MDHHS Urges Residents To Get Tested For STDs

MDHHS Urges Residents To Get Tested For STDs

Michi­gan Depart­ment of Health and Human Ser­vices have urged its sex­u­al­ly-active res­i­dents to get reg­u­lar STD test­ing after they’ve seen an increase in the num­ber of sex­u­al­ly trans­mit­ted dis­eases hit the state.

In the 2017 Michi­gan Annu­al STD Sum­ma­ry Report, there was a rise in syphilis, gon­or­rhea and chlamy­dia, which mir­rors the nation­al trends not­ed in the sur­veil­lance report the Cen­ters for Dis­ease Con­trol and Pre­ven­tion released. Where STDs were on the decline, they are now ris­ing at an alarm­ing rate.

Since 2008, Michi­gan saw up to 50,000 cas­es a year in chlamy­dia, but it rose to 51,000 in 2017. Gon­or­rhea cas­es were drop­ping between 2008 and 2014 but rose 60 per­cent in the last three years. A 20 per­cent increase was not­ed in 2017. Syphilis rates dropped 25 per­cent after an out­break in 2013 but increased by 28 per­cent in 2017.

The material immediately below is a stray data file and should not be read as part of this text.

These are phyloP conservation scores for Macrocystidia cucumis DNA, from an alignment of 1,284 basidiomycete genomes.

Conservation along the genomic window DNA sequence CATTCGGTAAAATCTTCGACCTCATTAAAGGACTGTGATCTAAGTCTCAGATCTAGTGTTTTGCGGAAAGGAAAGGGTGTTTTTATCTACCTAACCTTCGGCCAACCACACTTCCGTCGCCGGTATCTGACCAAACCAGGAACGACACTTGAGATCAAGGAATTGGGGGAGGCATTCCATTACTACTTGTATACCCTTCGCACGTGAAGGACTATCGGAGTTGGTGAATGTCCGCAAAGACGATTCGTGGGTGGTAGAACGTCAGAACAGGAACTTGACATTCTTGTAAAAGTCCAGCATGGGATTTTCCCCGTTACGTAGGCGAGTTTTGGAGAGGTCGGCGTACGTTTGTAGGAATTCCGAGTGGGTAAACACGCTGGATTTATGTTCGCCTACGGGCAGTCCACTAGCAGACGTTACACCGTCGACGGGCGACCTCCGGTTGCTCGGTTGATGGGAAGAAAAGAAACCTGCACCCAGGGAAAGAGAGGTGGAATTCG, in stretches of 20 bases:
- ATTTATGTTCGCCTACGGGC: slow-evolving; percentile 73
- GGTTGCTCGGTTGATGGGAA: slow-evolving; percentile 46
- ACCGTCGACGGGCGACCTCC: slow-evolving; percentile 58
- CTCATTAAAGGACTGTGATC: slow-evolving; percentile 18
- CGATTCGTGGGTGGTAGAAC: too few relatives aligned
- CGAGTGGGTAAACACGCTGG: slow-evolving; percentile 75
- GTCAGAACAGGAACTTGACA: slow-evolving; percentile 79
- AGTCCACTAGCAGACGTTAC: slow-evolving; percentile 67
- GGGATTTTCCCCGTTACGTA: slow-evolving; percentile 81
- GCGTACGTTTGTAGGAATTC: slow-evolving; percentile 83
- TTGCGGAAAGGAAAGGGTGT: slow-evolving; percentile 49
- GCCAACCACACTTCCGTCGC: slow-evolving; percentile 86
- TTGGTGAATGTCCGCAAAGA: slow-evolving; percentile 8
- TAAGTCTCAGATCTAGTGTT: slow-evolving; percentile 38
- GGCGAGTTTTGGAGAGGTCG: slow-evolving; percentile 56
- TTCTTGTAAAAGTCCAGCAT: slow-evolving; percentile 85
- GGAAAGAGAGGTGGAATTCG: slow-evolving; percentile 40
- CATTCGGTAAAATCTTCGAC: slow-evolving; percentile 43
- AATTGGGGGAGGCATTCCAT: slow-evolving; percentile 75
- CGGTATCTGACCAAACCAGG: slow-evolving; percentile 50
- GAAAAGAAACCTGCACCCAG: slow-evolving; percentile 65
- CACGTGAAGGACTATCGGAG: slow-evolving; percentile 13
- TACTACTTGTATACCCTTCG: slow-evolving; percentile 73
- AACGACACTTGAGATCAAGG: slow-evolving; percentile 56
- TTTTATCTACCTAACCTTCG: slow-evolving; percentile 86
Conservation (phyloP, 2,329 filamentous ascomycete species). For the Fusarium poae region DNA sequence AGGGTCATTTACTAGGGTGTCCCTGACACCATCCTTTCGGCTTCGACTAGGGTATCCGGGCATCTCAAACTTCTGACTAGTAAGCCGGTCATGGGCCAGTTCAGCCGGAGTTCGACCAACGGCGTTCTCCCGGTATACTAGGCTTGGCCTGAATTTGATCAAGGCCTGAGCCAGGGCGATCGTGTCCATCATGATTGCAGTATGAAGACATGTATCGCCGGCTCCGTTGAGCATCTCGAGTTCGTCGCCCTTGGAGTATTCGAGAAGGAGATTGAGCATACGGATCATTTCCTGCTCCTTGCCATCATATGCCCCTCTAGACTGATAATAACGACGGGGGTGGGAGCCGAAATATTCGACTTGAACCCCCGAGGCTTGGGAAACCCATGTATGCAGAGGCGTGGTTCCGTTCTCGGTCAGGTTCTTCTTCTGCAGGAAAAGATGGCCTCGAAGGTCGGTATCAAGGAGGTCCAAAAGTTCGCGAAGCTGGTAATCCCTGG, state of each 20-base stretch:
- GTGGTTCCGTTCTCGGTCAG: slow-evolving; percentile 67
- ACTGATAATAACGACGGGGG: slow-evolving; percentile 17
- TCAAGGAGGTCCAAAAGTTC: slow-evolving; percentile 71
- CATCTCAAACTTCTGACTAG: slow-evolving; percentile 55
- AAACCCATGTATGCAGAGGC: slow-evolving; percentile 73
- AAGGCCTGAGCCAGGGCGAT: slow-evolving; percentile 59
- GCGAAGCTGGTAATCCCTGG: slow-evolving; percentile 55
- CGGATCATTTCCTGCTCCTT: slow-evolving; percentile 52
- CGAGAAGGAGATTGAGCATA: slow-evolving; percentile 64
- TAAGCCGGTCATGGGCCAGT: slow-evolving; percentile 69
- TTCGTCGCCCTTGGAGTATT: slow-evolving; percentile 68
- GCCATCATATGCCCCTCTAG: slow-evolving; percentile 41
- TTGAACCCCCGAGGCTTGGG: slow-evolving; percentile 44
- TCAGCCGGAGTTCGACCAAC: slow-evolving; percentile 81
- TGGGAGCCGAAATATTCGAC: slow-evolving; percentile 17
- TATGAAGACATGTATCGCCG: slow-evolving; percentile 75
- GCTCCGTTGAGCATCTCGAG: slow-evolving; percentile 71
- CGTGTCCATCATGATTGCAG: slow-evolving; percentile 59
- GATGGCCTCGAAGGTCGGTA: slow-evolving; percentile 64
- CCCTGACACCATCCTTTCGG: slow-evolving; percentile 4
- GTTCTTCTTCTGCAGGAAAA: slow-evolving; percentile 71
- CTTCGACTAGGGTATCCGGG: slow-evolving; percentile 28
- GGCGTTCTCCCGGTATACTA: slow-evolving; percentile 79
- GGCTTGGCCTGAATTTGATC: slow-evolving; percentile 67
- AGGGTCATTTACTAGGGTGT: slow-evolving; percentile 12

Most of the cas­es are being report­ed by African men and women, teenagers and gay or bisex­u­al men.

STD symp­toms for men, which include dis­charge, sores, rash­es or burn­ing while pee­ing, often resolve them­selves with­out treat­ment inter­ven­tion. How­ev­er, they are still infect­ed and can spread the dis­ease to oth­er peo­ple. Most females have no out­ward symptoms.

Antibi­otics can cure all three dis­eases, but most go undi­ag­nosed and untreat­ed, which could lead to even more health prob­lems such as ectopic preg­nan­cy, infer­til­i­ty, still­birth and an increase in HIV infec­tions.

MDHHS Chief Exec­u­tive Dr. Eden Wells said the major­i­ty of infect­ed peo­ple do not know they are infect­ed and pass their dis­ease onto oth­ers. For the STD trans­mis­sion rate to slow down, sex­u­al­ly active indi­vid­u­als are encour­aged to get reg­u­lar screen­ings. Wells said peo­ple are urged to speak with their doc­tor or oth­er health­care providers about test­ing or to get treat­ment from a local health depart­ment clinic.

MDHHS works in col­lab­o­ra­tion with health care providers, local health depart­ments, com­mu­ni­ty-based orga­ni­za­tions and phar­ma­cists to prop­er­ly screen and treat peo­ple to pro­tect their health and to stop the spread of STDs.

Wells said it’s impor­tant peo­ple under­stand the risk, abstain from sex, reduce their num­ber of part­ners and always use con­doms to slow down the spread of these diseases. 


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